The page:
PHOENIX (AP) — Phoenix police say they have seized more than $25 million worth of fake coupons and $2 million in other assets from the homes of three women linked to a widespread counterfeiting and forgery operation.
Officer James Holmes said officers served several warrants Tuesday morning at the Phoenix-area residences, and 40-year-old Robin Ramirez, 42-year-old Amiko Fountain and 54-year-old Marilyn Johnson were arrested after an eight-week investigation.
"We used undercover and covert operations to make purchases and to identify the three suspects," Holmes said.
Police say Ramirez, believed to be the leader of the operation, bought the counterfeit manufacturer coupons overseas and then sold them on a website, savvyshoppersite.com, which is not associated with Phoenix's Savvy Shopper Magazine. Fountain and Johnson are suspected of helping operate the site and helping to ship the coupons.
People who purchased the coupons could use them for items from major national manufacturers like Procter & Gamble, and could get cash back if the value of the coupon exceeded the item's price.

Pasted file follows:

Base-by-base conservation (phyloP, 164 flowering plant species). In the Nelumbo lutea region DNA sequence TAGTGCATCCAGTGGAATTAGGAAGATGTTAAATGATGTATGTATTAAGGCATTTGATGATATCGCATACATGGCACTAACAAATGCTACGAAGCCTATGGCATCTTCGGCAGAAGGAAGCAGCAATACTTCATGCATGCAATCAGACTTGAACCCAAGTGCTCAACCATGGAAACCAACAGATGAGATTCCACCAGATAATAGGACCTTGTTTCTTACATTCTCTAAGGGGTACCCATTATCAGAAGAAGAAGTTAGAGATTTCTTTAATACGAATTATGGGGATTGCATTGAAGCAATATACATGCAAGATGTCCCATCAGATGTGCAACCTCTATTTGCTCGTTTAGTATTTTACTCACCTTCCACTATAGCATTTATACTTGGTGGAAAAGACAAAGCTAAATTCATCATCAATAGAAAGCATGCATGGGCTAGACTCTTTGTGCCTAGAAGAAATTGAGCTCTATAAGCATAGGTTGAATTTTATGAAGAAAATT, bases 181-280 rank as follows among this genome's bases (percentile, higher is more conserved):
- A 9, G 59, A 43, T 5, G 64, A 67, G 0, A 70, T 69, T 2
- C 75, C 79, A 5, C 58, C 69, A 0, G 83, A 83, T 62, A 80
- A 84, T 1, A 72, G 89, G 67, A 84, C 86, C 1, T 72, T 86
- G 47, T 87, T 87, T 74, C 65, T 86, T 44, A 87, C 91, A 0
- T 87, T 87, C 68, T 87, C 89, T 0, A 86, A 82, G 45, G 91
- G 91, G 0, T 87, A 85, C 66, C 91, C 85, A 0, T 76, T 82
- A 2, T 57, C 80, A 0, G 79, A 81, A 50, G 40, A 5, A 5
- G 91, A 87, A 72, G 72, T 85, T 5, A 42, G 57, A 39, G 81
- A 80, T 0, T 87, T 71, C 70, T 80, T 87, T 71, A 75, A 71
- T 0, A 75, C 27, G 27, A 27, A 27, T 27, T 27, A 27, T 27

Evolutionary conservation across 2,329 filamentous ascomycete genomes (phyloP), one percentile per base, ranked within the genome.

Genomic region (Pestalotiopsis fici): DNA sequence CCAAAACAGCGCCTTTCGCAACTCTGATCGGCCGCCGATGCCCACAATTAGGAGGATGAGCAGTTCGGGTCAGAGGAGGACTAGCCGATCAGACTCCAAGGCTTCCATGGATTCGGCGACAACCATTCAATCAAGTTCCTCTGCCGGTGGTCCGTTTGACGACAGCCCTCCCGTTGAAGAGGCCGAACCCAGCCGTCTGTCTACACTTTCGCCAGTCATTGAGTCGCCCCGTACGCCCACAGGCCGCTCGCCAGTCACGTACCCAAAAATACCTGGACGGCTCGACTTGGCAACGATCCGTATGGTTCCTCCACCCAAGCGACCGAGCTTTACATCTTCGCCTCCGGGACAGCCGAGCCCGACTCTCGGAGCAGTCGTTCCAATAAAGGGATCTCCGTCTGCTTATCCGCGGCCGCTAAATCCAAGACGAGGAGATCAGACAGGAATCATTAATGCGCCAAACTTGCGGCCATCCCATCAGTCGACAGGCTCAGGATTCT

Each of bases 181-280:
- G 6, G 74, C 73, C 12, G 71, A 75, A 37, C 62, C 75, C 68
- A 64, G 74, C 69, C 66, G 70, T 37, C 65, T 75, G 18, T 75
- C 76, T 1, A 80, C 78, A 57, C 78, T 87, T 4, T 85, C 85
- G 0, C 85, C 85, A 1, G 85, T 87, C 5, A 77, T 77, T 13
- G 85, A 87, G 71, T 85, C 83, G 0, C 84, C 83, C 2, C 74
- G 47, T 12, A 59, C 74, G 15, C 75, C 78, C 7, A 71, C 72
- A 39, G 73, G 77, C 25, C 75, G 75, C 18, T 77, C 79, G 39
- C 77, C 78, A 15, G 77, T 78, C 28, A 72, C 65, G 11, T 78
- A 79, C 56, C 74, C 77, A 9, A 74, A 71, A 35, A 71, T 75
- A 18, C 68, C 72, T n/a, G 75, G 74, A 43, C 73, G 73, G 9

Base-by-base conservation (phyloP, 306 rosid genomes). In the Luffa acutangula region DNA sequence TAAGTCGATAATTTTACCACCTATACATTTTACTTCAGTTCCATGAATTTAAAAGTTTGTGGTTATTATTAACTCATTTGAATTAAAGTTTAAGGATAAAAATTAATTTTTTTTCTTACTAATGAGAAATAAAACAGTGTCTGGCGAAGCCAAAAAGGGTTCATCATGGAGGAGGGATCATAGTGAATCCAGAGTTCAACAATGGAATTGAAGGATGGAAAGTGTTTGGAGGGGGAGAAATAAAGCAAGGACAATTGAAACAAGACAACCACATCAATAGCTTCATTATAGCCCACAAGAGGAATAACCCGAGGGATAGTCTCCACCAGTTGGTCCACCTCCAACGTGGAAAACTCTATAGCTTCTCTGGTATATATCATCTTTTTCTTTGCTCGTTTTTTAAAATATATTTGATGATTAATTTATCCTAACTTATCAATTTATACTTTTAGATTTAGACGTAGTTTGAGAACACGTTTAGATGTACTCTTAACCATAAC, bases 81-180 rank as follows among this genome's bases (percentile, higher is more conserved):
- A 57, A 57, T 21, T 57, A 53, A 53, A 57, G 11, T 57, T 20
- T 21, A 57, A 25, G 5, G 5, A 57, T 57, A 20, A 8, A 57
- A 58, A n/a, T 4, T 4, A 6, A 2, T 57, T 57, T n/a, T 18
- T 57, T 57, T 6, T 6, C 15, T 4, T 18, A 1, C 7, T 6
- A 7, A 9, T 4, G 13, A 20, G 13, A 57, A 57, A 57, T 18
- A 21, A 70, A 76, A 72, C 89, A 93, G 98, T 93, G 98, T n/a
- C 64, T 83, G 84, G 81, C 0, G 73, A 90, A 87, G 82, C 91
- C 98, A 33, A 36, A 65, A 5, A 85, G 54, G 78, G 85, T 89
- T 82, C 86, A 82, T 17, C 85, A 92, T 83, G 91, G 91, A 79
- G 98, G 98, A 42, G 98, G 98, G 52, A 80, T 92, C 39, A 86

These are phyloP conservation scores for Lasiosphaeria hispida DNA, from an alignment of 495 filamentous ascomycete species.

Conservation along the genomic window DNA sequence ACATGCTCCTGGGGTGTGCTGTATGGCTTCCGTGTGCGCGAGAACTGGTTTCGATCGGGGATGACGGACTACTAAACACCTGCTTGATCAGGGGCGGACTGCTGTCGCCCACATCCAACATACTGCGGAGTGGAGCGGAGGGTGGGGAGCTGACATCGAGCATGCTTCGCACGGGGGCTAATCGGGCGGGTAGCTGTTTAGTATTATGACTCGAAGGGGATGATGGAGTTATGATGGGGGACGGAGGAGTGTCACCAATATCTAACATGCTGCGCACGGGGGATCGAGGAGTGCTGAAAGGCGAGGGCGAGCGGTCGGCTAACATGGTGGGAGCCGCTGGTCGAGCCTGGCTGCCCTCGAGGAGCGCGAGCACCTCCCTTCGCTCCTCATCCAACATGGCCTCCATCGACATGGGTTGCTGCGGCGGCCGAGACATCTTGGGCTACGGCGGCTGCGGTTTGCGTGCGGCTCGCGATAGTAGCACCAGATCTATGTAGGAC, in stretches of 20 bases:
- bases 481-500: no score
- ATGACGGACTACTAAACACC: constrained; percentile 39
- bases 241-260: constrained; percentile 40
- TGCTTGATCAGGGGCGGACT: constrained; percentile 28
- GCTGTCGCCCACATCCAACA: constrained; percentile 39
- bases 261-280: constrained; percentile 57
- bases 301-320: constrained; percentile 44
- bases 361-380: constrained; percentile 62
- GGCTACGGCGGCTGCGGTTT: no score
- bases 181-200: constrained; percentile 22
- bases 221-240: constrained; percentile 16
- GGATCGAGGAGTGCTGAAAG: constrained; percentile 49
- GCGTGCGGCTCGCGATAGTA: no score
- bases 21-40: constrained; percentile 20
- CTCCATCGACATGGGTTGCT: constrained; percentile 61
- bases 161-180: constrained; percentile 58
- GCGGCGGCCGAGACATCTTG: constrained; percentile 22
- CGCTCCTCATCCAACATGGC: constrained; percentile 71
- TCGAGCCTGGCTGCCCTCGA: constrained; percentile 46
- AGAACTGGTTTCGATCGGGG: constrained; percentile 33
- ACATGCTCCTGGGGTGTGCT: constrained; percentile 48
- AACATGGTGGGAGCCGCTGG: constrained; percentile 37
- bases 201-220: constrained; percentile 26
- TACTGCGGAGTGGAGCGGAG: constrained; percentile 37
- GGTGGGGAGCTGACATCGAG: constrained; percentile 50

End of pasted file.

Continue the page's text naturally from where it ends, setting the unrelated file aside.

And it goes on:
For example, homes said a person could use a $25 coupon to purchase a $15 bag of dog food and receive the difference in cash. He said people were buying multiple coupons for multiple items, and the costs add up quickly since the manufacturer has to reimburse the retailer.
"These people aren't buying a few coupons from this site," Holmes said. "They're buying bunches, and they're redeeming them in bunches."
Holmes said manufacturers have lost hundreds of millions of dollars to coupon fraud overall.
Phoenix-based Bar-S Foods Co. has lost around $250,000 in the last three months to fraudulent coupons, Holmes said.
Crystal Harrell, communications manager with Procter & Gamble, said the company joined with others and the Coupon Information Corporation to protect the company and its customers. She said consumers should never buy coupons because that means they are counterfeit and therefore illegal.
"Consumers are hurt when they pay money for coupons," Harrell said. "The retailers are hurt if they accept fraudulent coupons, and manufacturers are hurt."
Holmes said cash-only bonds are set at $450,000 for Ramirez and $250,000 each for the two others.
It was unclear if the women had attorneys.
Copyright 2012 The Associated Press.